Moscow | Reuters –– Russia may negotiate a price control agreement with domestic food producers to prevent speculative price hikes that would affect inflation after it banned half its agricultural imports from the West, the agriculture ministry said late Friday.
Russia banned meat, fish, dairy, fruit and vegetables imports from Canada, the U.S., the European Union’s 28 member states, non-EU member Norway, and Australia on Thursday in retaliation against sanctions over the Ukraine crisis.
Agriculture Minister Nikolai Fyodorov has acknowledged the ban would cause a short-term spike in inflation, but said he saw no danger in the medium or long term as Russia started to look elsewhere for substitute imports.
The ministry, referring to a meeting with food sector unions, said: “Participants at the meeting discussed the possibility of signing with producers and agricultural products processors an agreement on… price policy, to prevent any speculative rises in prices for agricultural products.”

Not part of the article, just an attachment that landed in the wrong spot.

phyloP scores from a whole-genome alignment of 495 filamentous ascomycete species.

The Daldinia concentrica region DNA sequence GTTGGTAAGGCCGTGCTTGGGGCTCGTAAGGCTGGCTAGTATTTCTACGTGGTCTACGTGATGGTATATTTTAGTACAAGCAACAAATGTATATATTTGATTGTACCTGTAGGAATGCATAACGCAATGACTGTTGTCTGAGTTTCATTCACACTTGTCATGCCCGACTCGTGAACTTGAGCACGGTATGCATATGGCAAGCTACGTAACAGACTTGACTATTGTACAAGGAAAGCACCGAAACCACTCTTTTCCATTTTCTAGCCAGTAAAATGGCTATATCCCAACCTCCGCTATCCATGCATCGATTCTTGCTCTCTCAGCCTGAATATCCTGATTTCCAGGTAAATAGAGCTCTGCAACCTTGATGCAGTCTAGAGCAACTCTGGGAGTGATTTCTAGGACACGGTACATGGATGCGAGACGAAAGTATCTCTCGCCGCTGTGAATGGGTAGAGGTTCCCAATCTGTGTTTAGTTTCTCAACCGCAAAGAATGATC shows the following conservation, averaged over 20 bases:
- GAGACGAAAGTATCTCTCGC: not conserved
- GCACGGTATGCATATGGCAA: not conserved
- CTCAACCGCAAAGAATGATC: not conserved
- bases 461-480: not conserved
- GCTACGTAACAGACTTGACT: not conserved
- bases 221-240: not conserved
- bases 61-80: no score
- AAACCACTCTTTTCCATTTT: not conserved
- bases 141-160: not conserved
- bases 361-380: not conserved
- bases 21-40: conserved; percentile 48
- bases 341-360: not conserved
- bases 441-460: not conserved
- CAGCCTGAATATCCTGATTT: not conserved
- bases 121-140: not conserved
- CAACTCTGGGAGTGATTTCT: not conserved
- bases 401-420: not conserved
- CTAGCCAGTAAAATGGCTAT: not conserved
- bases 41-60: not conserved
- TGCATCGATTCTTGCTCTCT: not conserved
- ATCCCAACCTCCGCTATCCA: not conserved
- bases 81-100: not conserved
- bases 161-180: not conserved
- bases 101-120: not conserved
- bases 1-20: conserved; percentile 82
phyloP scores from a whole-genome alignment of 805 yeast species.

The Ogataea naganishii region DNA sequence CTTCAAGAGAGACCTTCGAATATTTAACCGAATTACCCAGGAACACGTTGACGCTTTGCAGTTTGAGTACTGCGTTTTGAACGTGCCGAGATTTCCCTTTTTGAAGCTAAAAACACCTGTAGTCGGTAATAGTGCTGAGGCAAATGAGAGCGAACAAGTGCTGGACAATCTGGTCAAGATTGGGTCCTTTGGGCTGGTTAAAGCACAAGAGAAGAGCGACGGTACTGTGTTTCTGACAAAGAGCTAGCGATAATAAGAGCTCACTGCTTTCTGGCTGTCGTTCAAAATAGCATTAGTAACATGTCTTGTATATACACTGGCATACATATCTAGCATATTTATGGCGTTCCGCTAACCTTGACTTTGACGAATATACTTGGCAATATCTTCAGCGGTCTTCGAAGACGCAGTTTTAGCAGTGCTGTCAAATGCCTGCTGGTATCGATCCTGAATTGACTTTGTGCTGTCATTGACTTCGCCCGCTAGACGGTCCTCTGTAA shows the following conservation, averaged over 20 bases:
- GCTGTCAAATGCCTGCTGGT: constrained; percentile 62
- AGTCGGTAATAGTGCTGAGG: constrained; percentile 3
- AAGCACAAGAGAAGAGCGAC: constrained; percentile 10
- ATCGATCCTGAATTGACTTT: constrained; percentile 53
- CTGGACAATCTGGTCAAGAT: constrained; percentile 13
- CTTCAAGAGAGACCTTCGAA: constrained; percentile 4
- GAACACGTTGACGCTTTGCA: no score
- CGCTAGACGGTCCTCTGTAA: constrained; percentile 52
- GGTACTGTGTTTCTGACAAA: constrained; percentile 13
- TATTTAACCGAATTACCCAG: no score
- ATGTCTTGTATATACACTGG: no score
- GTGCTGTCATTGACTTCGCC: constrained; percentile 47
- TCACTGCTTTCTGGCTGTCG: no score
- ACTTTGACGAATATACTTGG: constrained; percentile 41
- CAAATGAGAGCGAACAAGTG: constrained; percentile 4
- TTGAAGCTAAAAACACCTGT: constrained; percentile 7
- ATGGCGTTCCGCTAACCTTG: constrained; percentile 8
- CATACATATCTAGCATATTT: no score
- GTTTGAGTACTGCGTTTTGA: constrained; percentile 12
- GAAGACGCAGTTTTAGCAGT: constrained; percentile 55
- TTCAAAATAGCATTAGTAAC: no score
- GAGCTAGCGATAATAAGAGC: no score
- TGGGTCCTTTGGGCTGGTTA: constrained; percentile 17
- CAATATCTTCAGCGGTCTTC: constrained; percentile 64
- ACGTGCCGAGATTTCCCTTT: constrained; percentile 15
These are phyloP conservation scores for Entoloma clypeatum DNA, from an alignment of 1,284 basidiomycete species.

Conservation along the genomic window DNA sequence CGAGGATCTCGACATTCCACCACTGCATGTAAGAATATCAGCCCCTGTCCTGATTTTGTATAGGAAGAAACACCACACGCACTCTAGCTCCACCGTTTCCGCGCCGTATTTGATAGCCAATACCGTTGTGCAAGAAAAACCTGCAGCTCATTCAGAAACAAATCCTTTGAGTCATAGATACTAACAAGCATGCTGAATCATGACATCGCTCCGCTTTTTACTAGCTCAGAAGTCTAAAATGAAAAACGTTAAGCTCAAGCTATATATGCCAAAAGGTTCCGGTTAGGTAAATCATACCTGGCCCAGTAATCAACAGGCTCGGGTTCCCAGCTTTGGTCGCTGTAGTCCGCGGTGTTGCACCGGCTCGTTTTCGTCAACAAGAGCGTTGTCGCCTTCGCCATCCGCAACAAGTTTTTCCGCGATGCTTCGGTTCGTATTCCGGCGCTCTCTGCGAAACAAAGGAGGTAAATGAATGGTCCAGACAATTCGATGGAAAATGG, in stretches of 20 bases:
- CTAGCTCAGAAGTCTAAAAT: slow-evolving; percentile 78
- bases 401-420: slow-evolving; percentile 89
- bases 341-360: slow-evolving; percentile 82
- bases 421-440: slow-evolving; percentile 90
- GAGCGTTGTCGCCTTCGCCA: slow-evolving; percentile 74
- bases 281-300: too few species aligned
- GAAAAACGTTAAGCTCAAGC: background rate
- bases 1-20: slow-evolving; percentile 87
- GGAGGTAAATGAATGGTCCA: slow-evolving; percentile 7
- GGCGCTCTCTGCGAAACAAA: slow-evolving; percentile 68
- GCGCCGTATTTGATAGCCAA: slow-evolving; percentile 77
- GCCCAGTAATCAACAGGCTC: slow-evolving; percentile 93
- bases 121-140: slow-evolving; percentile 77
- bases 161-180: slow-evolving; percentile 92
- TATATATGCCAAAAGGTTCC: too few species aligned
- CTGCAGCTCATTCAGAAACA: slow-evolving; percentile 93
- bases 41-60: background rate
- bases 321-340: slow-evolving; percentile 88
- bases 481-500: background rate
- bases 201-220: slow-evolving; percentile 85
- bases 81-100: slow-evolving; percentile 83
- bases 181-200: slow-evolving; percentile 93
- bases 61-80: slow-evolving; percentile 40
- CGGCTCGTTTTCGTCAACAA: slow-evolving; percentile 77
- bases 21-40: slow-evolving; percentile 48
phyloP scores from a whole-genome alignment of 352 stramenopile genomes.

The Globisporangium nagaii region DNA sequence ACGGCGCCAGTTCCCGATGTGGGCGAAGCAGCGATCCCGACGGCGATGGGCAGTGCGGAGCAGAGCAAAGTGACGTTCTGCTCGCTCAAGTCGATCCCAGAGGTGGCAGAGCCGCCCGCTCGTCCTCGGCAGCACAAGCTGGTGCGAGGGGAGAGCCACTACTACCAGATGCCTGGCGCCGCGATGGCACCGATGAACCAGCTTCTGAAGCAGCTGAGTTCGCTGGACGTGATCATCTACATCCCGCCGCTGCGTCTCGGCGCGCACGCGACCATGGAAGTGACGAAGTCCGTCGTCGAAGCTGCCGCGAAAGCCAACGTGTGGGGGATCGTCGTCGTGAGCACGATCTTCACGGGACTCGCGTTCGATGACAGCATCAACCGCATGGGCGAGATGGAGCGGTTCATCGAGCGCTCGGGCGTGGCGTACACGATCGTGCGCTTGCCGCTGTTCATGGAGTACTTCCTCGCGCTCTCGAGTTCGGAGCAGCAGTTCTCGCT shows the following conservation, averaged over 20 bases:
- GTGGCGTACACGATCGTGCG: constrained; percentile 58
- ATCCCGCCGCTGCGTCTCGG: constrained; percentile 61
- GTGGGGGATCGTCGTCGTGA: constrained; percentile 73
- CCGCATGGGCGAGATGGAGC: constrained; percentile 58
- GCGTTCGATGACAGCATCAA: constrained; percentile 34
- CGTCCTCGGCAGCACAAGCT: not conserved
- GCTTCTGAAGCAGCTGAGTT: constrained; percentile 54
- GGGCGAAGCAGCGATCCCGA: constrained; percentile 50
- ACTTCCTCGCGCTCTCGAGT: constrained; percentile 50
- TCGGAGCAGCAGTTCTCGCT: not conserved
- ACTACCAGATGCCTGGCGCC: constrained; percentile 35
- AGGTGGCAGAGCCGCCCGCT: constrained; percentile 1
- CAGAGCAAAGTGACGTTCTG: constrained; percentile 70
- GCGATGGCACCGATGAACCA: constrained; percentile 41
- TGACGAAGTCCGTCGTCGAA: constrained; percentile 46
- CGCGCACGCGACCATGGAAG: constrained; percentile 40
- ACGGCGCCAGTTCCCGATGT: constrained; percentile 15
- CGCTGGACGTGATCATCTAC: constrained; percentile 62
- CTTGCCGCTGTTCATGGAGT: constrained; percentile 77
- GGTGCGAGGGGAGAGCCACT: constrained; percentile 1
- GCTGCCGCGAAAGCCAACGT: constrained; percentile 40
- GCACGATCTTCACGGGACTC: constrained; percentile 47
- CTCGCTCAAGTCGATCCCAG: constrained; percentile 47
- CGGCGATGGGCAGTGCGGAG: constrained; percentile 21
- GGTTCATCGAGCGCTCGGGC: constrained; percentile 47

Russia has developed its own food industry over the past 20 years, which consists of both home-grown firms such as Cherkizovo and Ros Agro and local units of foreign companies, including PepsiCo and Nestle.
According to the International Trade Centre, a joint venture between the United Nations and World Trade Organization, Russia imported $17.2 billion of food from the countries targeted by the ban, of which $9.2 billion was in the affected categories.
“While more imports from elsewhere may partly offset the supply shortage, Russian food prices will continue to creep higher,” BNP Paribas said, noting that the ban would add 1.8 percentage points to Russia’s consumer price index over 2014-15.
The prospect of higher inflation could weigh on retail sector shares — including Magnit, X5 Retail Group , Lenta, Dixy and O’Key, analysts said.
“It will be difficult to pass cost inflation on to the consumer immediately, so we expect some pressure on margins over the short run,” VTB Capital consumer analyst Maria Kolbina said.
— Reporting for Reuters by Polina Devitt and Maria Kiselyova.